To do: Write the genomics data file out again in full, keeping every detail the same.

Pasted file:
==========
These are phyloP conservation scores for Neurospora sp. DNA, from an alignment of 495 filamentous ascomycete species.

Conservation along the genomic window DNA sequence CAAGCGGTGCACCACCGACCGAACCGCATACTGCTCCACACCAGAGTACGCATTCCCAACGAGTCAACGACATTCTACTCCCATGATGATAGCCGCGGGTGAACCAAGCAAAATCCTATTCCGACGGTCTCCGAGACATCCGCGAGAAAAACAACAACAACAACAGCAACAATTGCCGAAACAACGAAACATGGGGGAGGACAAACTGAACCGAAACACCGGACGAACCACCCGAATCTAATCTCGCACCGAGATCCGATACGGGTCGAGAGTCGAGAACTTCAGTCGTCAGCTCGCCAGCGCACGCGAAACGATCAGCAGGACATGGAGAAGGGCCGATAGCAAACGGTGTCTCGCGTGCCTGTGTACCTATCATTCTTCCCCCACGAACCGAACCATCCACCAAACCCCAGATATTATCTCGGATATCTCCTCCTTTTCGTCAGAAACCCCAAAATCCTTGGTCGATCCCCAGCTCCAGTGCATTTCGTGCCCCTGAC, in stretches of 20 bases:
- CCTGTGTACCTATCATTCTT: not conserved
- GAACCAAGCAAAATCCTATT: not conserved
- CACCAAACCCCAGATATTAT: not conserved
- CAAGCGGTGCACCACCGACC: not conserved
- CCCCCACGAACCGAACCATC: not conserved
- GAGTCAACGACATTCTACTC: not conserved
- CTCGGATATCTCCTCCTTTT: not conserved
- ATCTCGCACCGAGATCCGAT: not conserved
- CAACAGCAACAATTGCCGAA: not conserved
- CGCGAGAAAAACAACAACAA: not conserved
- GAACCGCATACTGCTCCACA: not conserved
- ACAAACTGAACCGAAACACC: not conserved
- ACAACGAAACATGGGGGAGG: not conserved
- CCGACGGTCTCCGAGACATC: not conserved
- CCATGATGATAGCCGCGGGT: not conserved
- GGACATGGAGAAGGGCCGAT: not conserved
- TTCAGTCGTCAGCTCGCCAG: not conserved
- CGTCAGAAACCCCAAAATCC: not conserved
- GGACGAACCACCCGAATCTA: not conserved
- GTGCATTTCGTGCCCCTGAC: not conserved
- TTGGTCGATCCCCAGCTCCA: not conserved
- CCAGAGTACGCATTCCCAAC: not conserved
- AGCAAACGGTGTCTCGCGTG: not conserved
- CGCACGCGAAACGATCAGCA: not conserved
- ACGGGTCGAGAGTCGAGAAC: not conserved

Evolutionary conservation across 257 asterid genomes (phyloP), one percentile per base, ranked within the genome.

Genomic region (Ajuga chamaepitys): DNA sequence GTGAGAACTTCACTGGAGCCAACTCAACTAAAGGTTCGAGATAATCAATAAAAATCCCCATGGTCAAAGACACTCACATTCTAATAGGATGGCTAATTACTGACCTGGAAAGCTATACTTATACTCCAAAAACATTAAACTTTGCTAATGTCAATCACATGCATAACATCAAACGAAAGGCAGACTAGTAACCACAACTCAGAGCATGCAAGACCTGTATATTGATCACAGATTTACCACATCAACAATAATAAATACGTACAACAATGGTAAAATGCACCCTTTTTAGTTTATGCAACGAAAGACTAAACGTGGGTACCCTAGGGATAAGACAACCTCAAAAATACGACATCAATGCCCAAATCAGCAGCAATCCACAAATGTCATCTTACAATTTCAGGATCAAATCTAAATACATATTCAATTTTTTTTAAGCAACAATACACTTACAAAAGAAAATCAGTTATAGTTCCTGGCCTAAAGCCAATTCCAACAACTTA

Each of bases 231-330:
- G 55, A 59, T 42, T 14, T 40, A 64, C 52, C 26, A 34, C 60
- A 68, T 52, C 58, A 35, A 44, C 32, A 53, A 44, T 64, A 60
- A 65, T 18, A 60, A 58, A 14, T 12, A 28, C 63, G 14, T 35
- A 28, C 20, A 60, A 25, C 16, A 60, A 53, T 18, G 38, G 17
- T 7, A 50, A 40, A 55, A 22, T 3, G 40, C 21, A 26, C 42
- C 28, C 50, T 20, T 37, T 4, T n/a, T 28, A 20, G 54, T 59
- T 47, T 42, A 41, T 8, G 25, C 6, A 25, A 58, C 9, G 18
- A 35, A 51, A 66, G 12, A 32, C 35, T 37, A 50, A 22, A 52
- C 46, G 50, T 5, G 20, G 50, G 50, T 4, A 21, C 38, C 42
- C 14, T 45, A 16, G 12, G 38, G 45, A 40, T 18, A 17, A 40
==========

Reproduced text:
These are phyloP conservation scores for Neurospora sp. DNA, from an alignment of 495 filamentous ascomycete species.

Conservation along the genomic window DNA sequence CAAGCGGTGCACCACCGACCGAACCGCATACTGCTCCACACCAGAGTACGCATTCCCAACGAGTCAACGACATTCTACTCCCATGATGATAGCCGCGGGTGAACCAAGCAAAATCCTATTCCGACGGTCTCCGAGACATCCGCGAGAAAAACAACAACAACAACAGCAACAATTGCCGAAACAACGAAACATGGGGGAGGACAAACTGAACCGAAACACCGGACGAACCACCCGAATCTAATCTCGCACCGAGATCCGATACGGGTCGAGAGTCGAGAACTTCAGTCGTCAGCTCGCCAGCGCACGCGAAACGATCAGCAGGACATGGAGAAGGGCCGATAGCAAACGGTGTCTCGCGTGCCTGTGTACCTATCATTCTTCCCCCACGAACCGAACCATCCACCAAACCCCAGATATTATCTCGGATATCTCCTCCTTTTCGTCAGAAACCCCAAAATCCTTGGTCGATCCCCAGCTCCAGTGCATTTCGTGCCCCTGAC, in stretches of 20 bases:
- CCTGTGTACCTATCATTCTT: not conserved
- GAACCAAGCAAAATCCTATT: not conserved
- CACCAAACCCCAGATATTAT: not conserved
- CAAGCGGTGCACCACCGACC: not conserved
- CCCCCACGAACCGAACCATC: not conserved
- GAGTCAACGACATTCTACTC: not conserved
- CTCGGATATCTCCTCCTTTT: not conserved
- ATCTCGCACCGAGATCCGAT: not conserved
- CAACAGCAACAATTGCCGAA: not conserved
- CGCGAGAAAAACAACAACAA: not conserved
- GAACCGCATACTGCTCCACA: not conserved
- ACAAACTGAACCGAAACACC: not conserved
- ACAACGAAACATGGGGGAGG: not conserved
- CCGACGGTCTCCGAGACATC: not conserved
- CCATGATGATAGCCGCGGGT: not conserved
- GGACATGGAGAAGGGCCGAT: not conserved
- TTCAGTCGTCAGCTCGCCAG: not conserved
- CGTCAGAAACCCCAAAATCC: not conserved
- GGACGAACCACCCGAATCTA: not conserved
- GTGCATTTCGTGCCCCTGAC: not conserved
- TTGGTCGATCCCCAGCTCCA: not conserved
- CCAGAGTACGCATTCCCAAC: not conserved
- AGCAAACGGTGTCTCGCGTG: not conserved
- CGCACGCGAAACGATCAGCA: not conserved
- ACGGGTCGAGAGTCGAGAAC: not conserved

Evolutionary conservation across 257 asterid genomes (phyloP), one percentile per base, ranked within the genome.

Genomic region (Ajuga chamaepitys): DNA sequence GTGAGAACTTCACTGGAGCCAACTCAACTAAAGGTTCGAGATAATCAATAAAAATCCCCATGGTCAAAGACACTCACATTCTAATAGGATGGCTAATTACTGACCTGGAAAGCTATACTTATACTCCAAAAACATTAAACTTTGCTAATGTCAATCACATGCATAACATCAAACGAAAGGCAGACTAGTAACCACAACTCAGAGCATGCAAGACCTGTATATTGATCACAGATTTACCACATCAACAATAATAAATACGTACAACAATGGTAAAATGCACCCTTTTTAGTTTATGCAACGAAAGACTAAACGTGGGTACCCTAGGGATAAGACAACCTCAAAAATACGACATCAATGCCCAAATCAGCAGCAATCCACAAATGTCATCTTACAATTTCAGGATCAAATCTAAATACATATTCAATTTTTTTTAAGCAACAATACACTTACAAAAGAAAATCAGTTATAGTTCCTGGCCTAAAGCCAATTCCAACAACTTA

Each of bases 231-330:
- G 55, A 59, T 42, T 14, T 40, A 64, C 52, C 26, A 34, C 60
- A 68, T 52, C 58, A 35, A 44, C 32, A 53, A 44, T 64, A 60
- A 65, T 18, A 60, A 58, A 14, T 12, A 28, C 63, G 14, T 35
- A 28, C 20, A 60, A 25, C 16, A 60, A 53, T 18, G 38, G 17
- T 7, A 50, A 40, A 55, A 22, T 3, G 40, C 21, A 26, C 42
- C 28, C 50, T 20, T 37, T 4, T n/a, T 28, A 20, G 54, T 59
- T 47, T 42, A 41, T 8, G 25, C 6, A 25, A 58, C 9, G 18
- A 35, A 51, A 66, G 12, A 32, C 35, T 37, A 50, A 22, A 52
- C 46, G 50, T 5, G 20, G 50, G 50, T 4, A 21, C 38, C 42
- C 14, T 45, A 16, G 12, G 38, G 45, A 40, T 18, A 17, A 40